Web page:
Malaysian Journal of Library & Information Science. 2014, Vol. 19 Issue 1, p1-15. 15p.
Statistical methods in information science, Weibull distribution, Power law (Mathematics), Pareto analysis, and Mathematics
Based on three theorems for size-to-rank transformations, the shifted power function is used to set up a theoretical framework unifying informetric distributions. While the shifted power function with time-type exponential cutoff supplies a unifying informetric framework, the shifted power function with space-type exponential cutoff can be linked to the Pareto and Weibull distributions. The exponent is the crucial parameter in a power function, determining the most important characteristics of the power-law distribution. [ABSTRACT FROM AUTHOR]
Databases, Electronic information resources, Bibliographic databases, Statistical methods in information science, Bibliometrics, Mathematics, and Scientometrics
We analyze the data about works (papers, books) from the time period 1990-2010 that are collected in Zentralblatt MATH database. The data were converted into four 2-mode networks (works $$\times $$ authors, works $$\times $$ journals, works $$\times $$ keywords and works $$\times $$ mathematical subject classifications) and into a partition of works by publication year. The networks were analyzed using Pajek-a program for analysis and visualization of large networks. We explore the distributions of some properties of works and the collaborations among mathematicians. We also take a closer look at the characteristics of the field of graph theory as were realized with the publications. [ABSTRACT FROM AUTHOR]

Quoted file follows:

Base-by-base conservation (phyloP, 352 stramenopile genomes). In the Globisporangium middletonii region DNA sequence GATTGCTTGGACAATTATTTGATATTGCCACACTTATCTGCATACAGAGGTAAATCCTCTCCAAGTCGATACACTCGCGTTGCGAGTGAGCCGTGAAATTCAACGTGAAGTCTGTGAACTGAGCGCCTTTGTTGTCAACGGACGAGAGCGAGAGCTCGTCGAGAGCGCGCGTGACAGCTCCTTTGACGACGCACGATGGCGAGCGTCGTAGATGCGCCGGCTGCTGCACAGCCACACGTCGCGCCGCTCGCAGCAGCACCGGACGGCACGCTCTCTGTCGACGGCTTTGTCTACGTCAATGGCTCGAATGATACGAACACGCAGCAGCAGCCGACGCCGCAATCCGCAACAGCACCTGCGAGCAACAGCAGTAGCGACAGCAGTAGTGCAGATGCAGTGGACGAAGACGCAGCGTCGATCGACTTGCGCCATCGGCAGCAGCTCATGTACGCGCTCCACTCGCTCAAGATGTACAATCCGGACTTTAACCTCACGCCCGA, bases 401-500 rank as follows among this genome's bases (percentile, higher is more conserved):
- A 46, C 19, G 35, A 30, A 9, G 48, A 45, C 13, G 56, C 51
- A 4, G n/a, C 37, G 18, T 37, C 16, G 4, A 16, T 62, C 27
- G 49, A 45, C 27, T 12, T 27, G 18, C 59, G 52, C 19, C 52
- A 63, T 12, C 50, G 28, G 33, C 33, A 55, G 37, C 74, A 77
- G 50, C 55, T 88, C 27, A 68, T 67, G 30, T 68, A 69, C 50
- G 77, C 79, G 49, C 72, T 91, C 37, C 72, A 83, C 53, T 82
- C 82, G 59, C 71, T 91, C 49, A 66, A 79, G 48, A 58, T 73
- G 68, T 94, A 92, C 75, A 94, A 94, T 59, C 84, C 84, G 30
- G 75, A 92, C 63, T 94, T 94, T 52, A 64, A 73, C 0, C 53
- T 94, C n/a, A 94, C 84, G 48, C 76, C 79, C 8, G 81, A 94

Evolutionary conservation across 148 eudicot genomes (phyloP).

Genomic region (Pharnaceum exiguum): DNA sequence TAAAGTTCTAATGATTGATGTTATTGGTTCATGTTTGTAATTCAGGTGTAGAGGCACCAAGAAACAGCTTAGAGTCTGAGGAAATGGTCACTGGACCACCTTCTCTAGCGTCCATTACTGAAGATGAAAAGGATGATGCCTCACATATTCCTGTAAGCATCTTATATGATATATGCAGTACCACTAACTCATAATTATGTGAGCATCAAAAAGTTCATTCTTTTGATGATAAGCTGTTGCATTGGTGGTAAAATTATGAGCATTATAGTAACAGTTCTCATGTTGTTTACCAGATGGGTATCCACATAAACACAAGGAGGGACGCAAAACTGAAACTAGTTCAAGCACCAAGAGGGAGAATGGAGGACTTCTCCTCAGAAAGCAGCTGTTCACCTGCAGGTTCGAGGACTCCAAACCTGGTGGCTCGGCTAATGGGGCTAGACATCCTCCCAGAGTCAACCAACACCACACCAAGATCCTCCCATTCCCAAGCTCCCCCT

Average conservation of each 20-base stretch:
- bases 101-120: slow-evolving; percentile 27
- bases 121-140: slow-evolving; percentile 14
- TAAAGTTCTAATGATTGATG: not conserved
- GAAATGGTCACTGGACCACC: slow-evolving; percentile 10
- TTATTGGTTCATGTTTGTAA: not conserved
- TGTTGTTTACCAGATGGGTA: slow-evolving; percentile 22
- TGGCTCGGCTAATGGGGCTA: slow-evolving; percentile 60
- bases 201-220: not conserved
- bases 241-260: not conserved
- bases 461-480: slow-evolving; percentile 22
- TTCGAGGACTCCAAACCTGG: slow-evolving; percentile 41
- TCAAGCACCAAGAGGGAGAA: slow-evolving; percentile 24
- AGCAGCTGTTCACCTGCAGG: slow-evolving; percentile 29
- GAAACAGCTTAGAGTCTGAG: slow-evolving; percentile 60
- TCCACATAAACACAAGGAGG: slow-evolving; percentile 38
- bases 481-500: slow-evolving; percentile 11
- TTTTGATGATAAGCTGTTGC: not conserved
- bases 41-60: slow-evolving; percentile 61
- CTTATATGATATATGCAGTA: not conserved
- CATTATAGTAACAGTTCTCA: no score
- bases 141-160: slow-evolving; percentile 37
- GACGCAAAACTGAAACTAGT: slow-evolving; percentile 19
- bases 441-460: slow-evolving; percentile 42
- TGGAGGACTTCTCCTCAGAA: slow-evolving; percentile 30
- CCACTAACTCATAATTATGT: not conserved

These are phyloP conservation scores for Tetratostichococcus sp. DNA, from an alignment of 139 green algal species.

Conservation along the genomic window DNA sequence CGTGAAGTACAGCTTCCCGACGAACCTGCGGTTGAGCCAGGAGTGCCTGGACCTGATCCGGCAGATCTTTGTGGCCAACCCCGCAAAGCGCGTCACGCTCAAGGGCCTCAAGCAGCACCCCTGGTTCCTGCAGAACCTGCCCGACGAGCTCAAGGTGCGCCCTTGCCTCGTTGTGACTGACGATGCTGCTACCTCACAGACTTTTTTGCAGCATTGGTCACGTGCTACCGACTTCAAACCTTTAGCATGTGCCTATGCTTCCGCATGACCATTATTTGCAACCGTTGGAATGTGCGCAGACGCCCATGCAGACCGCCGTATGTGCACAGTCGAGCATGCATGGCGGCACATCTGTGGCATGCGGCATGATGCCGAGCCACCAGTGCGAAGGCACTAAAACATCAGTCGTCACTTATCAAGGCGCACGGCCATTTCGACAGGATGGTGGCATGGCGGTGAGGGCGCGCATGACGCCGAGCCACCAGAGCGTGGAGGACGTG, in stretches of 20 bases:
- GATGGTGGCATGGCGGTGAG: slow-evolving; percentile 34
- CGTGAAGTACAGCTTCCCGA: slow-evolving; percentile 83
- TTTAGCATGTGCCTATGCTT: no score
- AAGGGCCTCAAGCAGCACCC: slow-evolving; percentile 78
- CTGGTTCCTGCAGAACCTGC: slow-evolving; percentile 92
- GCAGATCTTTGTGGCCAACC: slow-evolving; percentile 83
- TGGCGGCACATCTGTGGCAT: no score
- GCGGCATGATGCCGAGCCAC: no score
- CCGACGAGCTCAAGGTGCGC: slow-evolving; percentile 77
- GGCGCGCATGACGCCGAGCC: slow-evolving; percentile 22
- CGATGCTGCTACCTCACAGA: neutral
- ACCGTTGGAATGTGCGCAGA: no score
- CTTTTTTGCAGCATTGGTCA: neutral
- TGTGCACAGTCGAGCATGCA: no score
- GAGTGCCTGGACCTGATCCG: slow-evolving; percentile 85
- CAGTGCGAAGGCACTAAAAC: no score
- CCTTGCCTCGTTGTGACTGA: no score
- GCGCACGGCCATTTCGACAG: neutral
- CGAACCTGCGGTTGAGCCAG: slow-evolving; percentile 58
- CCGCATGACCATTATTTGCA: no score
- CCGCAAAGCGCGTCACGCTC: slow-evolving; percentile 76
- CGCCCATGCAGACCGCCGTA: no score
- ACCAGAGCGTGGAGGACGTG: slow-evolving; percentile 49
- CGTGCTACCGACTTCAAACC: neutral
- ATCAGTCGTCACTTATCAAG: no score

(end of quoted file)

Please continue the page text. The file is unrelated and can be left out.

Statistical methods in information science, Gini coefficient, Lorenz curve, Diversity index (Statistics), and Mathematics
Balance (or evenness) as used in conventional approaches to measuring diversity needs careful definition. Nijssen et al. (Coenoses 13(1):33–38, 1998) used a mathematical approach to show that the Lorenz curve is an adequate representation of evenness and proposed that the Gini coefficient is a perfect indicator of balance. In this paper, we take an alternative thermodynamic perspective that leads to a very simple dimensionless measure of balance that ranges from 0 (perfect balance or evenness) to 1 (perfect unevenness or absolute concentration). It has the expected permutation invariance, scaling invariance, and replication invariance properties of a good evenness indicator and also has sensitivity to the transfer requirements (i.e. sensing the entropy changes correctly). It also has a naturalness property. [ABSTRACT FROM AUTHOR]